|She's not a quitter
Nancy Pfeiffer was honored Monday for being longest serving employee at Merchants Insurance
Tuesday, April 11, 2006
Section: Business Page: B7
After her first day on the job learning to stamp mail with a machine in April 1951, Nancy Pfeiffer was young, rebellious and ready to quit the insurance company that she wound up loving too much to leave.
On that first day, her co-workers, in their 30s and 40s, seemed too old. At 18, she couldn't relate. Her mother insisted she go back. Now, 55 years later, Pfeiffer, who went from supervising the filing department to scanning records into a computer, imagines her mother watching from heaven."I bet she's laughing up there," Pfeiffer, 73, said Monday after a company celebration of lemon filled cake and congratulations for being the longest serving employee among the 350 now working at the offices of Merchants Insurance Group in downtown Buffalo.
She dabbed at tears when she saw the surprise crowd gathered in the cafeteria. To be so appreciated is overwhelming, she said. Company President Bob Zak praised her attitude, noting that she is well known for her cheerful greetings, and energy.
Pfeiffer explained that the firm rewarded her with the things that one expert said are as important as pay for keeping employees -- respect, camaraderie, and the chance to advance.
"Thanks for everything you've done for us. And we love you," Zak said.
Two co-workers looked on at the cake cutting and said Pfieffer was unusual for staying so long, but the company has a way of keeping its employees happy for decades: 43 now working have from 25 to 38 years on staff. "They don't make you feel like you work for them. They make you feel like you work together," said Pat Armstrong, a claims department secretary with 35 years.
For University at Buffalo management professor Jerry Newman, the news that Nancy Pfieffer had stayed for 55 years was amazing -- "I'm just shocked," he said. But, he said, the work force is split between people who keep their jobs for decades and those who move, having four or five jobs is an average.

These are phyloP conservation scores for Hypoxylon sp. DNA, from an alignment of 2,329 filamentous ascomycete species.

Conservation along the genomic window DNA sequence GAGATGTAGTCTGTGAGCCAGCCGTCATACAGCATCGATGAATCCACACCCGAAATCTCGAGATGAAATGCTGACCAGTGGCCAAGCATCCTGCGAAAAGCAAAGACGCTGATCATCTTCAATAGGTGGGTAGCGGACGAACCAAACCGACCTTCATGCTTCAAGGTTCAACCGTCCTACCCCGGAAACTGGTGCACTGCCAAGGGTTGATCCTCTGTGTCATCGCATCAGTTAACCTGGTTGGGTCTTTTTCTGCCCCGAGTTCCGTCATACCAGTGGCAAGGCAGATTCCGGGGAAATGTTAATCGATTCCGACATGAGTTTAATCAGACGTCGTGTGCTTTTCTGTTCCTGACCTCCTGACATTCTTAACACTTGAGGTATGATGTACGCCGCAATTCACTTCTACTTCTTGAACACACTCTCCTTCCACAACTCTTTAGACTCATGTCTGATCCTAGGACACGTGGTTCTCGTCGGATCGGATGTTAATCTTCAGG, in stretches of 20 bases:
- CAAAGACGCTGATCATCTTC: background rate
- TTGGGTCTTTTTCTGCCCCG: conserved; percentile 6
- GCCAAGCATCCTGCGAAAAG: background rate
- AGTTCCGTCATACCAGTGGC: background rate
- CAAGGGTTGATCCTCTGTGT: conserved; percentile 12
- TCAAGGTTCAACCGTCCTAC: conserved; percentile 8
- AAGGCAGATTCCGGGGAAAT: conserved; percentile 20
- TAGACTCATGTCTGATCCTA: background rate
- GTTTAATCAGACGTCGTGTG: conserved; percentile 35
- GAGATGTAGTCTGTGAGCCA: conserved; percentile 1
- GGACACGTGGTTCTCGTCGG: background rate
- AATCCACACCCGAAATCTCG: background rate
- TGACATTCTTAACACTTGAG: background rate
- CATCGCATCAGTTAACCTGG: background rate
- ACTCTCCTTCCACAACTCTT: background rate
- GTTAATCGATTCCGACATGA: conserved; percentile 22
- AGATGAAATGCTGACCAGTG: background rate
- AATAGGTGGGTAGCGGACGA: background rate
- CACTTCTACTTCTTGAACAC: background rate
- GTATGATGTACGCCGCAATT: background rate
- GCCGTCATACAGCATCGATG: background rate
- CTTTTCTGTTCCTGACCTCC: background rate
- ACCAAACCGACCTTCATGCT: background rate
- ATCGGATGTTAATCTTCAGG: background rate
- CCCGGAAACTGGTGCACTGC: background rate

Some switch jobs to make more money. "Half the work force turns over regularly," said Newman, a specialist in human resources. "If you stay where you are you're going to get the 4 percent raises."
According to a book Newman wrote called "Compensation," money is only one on a list of things that keep people happy. The others include job security, opportunity for advancement, a manageable work pace, and the social network.
The Merchants Insurance Group has apparently delivered on those. The company, which was founded in Buffalo in 1918, sells car and property insurance to more than 100,000 policy holders through agents in nine states.
Pfieffer, whose personal sparkle was matched by sparkly beaded flats, necklace and earrings, said she wasn't sure exactly what made her walk through the door 55 years ago and ask if they had openings.
The friend who she'd been downtown shopping with waited outside while Pfieffer filled out an application. At the time she'd been out of high school for a year, dropping out of Amherst Central after three years.
She wasn't good with money, so she didn't want a bank job. Insurance just seemed right, especially once she realized how nice her co-workers were. "They didn't stand over you and say, 'You better do this,' " she said.
After spending most of her career filing, advising branch offices and streamlining the system that tracked all the insurance claims and customers, she worried when she was told she had to start doing more computer work. Several years ago she told one supervisor, "Oh Marge, I don't know if I can do scanning." The reply: " 'Sure you can.' "
It has been a good life and she has no plans to leave Merchants. She used to love the elegant company Christmas parties with flaming cherries jubilee and an orchestra at the Statler Hotel. She remembers eating soup and crackers during the three days of being stuck in the office during the Blizzard of '77.
One of her best days was when she got the presents, flowers and plaque at her 50th anniversary celebrated with public praise at an insurance trade show luncheon. After that Pfieffer, who never married and doesn't drive, bought her first house.
She knows there are people who switch jobs to make more money. She wishes them well. "They work a little bit harder," she said. "I'm happy with what I have."